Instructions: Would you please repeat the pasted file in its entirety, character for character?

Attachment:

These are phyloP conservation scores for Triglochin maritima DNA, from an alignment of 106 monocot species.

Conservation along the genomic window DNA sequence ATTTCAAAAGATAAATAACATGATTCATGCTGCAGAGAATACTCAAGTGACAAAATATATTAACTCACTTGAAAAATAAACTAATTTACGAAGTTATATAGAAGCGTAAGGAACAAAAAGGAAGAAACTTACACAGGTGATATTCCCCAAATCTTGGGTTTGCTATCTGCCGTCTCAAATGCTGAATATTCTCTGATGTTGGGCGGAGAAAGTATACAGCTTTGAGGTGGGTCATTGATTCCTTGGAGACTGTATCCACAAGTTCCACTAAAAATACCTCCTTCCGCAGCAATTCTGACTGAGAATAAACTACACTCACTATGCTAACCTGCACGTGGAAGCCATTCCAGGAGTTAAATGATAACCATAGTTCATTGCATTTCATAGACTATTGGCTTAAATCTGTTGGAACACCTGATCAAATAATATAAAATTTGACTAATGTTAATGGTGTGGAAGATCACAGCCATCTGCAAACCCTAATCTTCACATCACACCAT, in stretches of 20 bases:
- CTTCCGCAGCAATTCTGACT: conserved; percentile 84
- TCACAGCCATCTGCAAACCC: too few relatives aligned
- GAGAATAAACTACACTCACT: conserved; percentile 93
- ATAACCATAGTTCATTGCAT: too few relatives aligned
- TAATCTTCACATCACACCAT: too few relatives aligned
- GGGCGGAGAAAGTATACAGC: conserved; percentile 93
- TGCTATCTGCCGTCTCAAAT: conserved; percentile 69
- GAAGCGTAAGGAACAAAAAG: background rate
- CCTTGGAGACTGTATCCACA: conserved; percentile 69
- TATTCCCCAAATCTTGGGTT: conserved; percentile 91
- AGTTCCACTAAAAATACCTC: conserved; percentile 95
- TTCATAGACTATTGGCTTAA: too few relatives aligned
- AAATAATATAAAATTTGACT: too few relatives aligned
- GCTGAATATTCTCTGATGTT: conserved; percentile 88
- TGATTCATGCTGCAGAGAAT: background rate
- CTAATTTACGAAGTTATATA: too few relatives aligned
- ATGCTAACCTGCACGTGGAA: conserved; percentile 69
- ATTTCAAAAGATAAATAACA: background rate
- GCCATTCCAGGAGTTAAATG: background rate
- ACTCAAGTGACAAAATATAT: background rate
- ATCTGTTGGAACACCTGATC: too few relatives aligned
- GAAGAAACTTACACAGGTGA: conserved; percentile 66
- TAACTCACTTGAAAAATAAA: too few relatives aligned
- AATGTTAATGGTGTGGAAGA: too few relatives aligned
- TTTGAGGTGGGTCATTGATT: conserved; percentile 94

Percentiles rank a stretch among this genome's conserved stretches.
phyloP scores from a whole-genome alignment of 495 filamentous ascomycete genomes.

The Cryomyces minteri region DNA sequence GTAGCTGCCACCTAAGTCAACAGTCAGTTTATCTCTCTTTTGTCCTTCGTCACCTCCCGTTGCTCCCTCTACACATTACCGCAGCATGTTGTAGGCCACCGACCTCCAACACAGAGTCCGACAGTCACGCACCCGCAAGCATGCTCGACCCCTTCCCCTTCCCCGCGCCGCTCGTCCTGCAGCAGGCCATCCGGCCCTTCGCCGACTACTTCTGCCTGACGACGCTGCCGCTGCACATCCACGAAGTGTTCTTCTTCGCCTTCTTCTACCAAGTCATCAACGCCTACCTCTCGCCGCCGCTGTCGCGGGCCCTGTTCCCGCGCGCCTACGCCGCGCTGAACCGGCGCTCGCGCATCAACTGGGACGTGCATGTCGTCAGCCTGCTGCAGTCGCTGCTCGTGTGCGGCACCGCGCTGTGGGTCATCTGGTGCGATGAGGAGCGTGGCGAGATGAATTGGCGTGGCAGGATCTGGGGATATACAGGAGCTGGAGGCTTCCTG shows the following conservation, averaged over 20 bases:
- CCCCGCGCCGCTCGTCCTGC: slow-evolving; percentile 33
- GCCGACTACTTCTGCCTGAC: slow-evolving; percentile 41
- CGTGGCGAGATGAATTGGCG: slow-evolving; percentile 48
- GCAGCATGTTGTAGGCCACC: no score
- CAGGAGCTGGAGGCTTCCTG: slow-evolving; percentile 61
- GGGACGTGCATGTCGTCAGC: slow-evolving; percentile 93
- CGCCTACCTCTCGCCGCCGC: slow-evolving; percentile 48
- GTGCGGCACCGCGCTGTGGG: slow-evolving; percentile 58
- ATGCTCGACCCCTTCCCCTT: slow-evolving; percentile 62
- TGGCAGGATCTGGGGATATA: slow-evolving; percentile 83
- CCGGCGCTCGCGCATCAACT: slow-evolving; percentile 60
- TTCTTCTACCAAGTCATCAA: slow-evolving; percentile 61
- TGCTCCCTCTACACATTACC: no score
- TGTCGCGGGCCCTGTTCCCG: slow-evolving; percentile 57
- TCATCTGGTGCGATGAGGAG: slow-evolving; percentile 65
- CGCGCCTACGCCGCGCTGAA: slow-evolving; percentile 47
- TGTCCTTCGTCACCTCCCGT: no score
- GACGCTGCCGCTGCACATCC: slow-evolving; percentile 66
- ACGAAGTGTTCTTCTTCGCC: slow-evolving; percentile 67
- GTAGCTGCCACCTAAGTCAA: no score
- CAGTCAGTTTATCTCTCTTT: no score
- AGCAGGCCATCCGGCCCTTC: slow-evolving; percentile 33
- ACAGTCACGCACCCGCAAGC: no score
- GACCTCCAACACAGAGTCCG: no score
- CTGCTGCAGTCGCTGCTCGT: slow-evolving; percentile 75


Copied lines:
These are phyloP conservation scores for Triglochin maritima DNA, from an alignment of 106 monocot species.

Conservation along the genomic window DNA sequence ATTTCAAAAGATAAATAACATGATTCATGCTGCAGAGAATACTCAAGTGACAAAATATATTAACTCACTTGAAAAATAAACTAATTTACGAAGTTATATAGAAGCGTAAGGAACAAAAAGGAAGAAACTTACACAGGTGATATTCCCCAAATCTTGGGTTTGCTATCTGCCGTCTCAAATGCTGAATATTCTCTGATGTTGGGCGGAGAAAGTATACAGCTTTGAGGTGGGTCATTGATTCCTTGGAGACTGTATCCACAAGTTCCACTAAAAATACCTCCTTCCGCAGCAATTCTGACTGAGAATAAACTACACTCACTATGCTAACCTGCACGTGGAAGCCATTCCAGGAGTTAAATGATAACCATAGTTCATTGCATTTCATAGACTATTGGCTTAAATCTGTTGGAACACCTGATCAAATAATATAAAATTTGACTAATGTTAATGGTGTGGAAGATCACAGCCATCTGCAAACCCTAATCTTCACATCACACCAT, in stretches of 20 bases:
- CTTCCGCAGCAATTCTGACT: conserved; percentile 84
- TCACAGCCATCTGCAAACCC: too few relatives aligned
- GAGAATAAACTACACTCACT: conserved; percentile 93
- ATAACCATAGTTCATTGCAT: too few relatives aligned
- TAATCTTCACATCACACCAT: too few relatives aligned
- GGGCGGAGAAAGTATACAGC: conserved; percentile 93
- TGCTATCTGCCGTCTCAAAT: conserved; percentile 69
- GAAGCGTAAGGAACAAAAAG: background rate
- CCTTGGAGACTGTATCCACA: conserved; percentile 69
- TATTCCCCAAATCTTGGGTT: conserved; percentile 91
- AGTTCCACTAAAAATACCTC: conserved; percentile 95
- TTCATAGACTATTGGCTTAA: too few relatives aligned
- AAATAATATAAAATTTGACT: too few relatives aligned
- GCTGAATATTCTCTGATGTT: conserved; percentile 88
- TGATTCATGCTGCAGAGAAT: background rate
- CTAATTTACGAAGTTATATA: too few relatives aligned
- ATGCTAACCTGCACGTGGAA: conserved; percentile 69
- ATTTCAAAAGATAAATAACA: background rate
- GCCATTCCAGGAGTTAAATG: background rate
- ACTCAAGTGACAAAATATAT: background rate
- ATCTGTTGGAACACCTGATC: too few relatives aligned
- GAAGAAACTTACACAGGTGA: conserved; percentile 66
- TAACTCACTTGAAAAATAAA: too few relatives aligned
- AATGTTAATGGTGTGGAAGA: too few relatives aligned
- TTTGAGGTGGGTCATTGATT: conserved; percentile 94

Percentiles rank a stretch among this genome's conserved stretches.
phyloP scores from a whole-genome alignment of 495 filamentous ascomycete genomes.

The Cryomyces minteri region DNA sequence GTAGCTGCCACCTAAGTCAACAGTCAGTTTATCTCTCTTTTGTCCTTCGTCACCTCCCGTTGCTCCCTCTACACATTACCGCAGCATGTTGTAGGCCACCGACCTCCAACACAGAGTCCGACAGTCACGCACCCGCAAGCATGCTCGACCCCTTCCCCTTCCCCGCGCCGCTCGTCCTGCAGCAGGCCATCCGGCCCTTCGCCGACTACTTCTGCCTGACGACGCTGCCGCTGCACATCCACGAAGTGTTCTTCTTCGCCTTCTTCTACCAAGTCATCAACGCCTACCTCTCGCCGCCGCTGTCGCGGGCCCTGTTCCCGCGCGCCTACGCCGCGCTGAACCGGCGCTCGCGCATCAACTGGGACGTGCATGTCGTCAGCCTGCTGCAGTCGCTGCTCGTGTGCGGCACCGCGCTGTGGGTCATCTGGTGCGATGAGGAGCGTGGCGAGATGAATTGGCGTGGCAGGATCTGGGGATATACAGGAGCTGGAGGCTTCCTG shows the following conservation, averaged over 20 bases:
- CCCCGCGCCGCTCGTCCTGC: slow-evolving; percentile 33
- GCCGACTACTTCTGCCTGAC: slow-evolving; percentile 41
- CGTGGCGAGATGAATTGGCG: slow-evolving; percentile 48
- GCAGCATGTTGTAGGCCACC: no score
- CAGGAGCTGGAGGCTTCCTG: slow-evolving; percentile 61
- GGGACGTGCATGTCGTCAGC: slow-evolving; percentile 93
- CGCCTACCTCTCGCCGCCGC: slow-evolving; percentile 48
- GTGCGGCACCGCGCTGTGGG: slow-evolving; percentile 58
- ATGCTCGACCCCTTCCCCTT: slow-evolving; percentile 62
- TGGCAGGATCTGGGGATATA: slow-evolving; percentile 83
- CCGGCGCTCGCGCATCAACT: slow-evolving; percentile 60
- TTCTTCTACCAAGTCATCAA: slow-evolving; percentile 61
- TGCTCCCTCTACACATTACC: no score
- TGTCGCGGGCCCTGTTCCCG: slow-evolving; percentile 57
- TCATCTGGTGCGATGAGGAG: slow-evolving; percentile 65
- CGCGCCTACGCCGCGCTGAA: slow-evolving; percentile 47
- TGTCCTTCGTCACCTCCCGT: no score
- GACGCTGCCGCTGCACATCC: slow-evolving; percentile 66
- ACGAAGTGTTCTTCTTCGCC: slow-evolving; percentile 67
- GTAGCTGCCACCTAAGTCAA: no score
- CAGTCAGTTTATCTCTCTTT: no score
- AGCAGGCCATCCGGCCCTTC: slow-evolving; percentile 33
- ACAGTCACGCACCCGCAAGC: no score
- GACCTCCAACACAGAGTCCG: no score
- CTGCTGCAGTCGCTGCTCGT: slow-evolving; percentile 75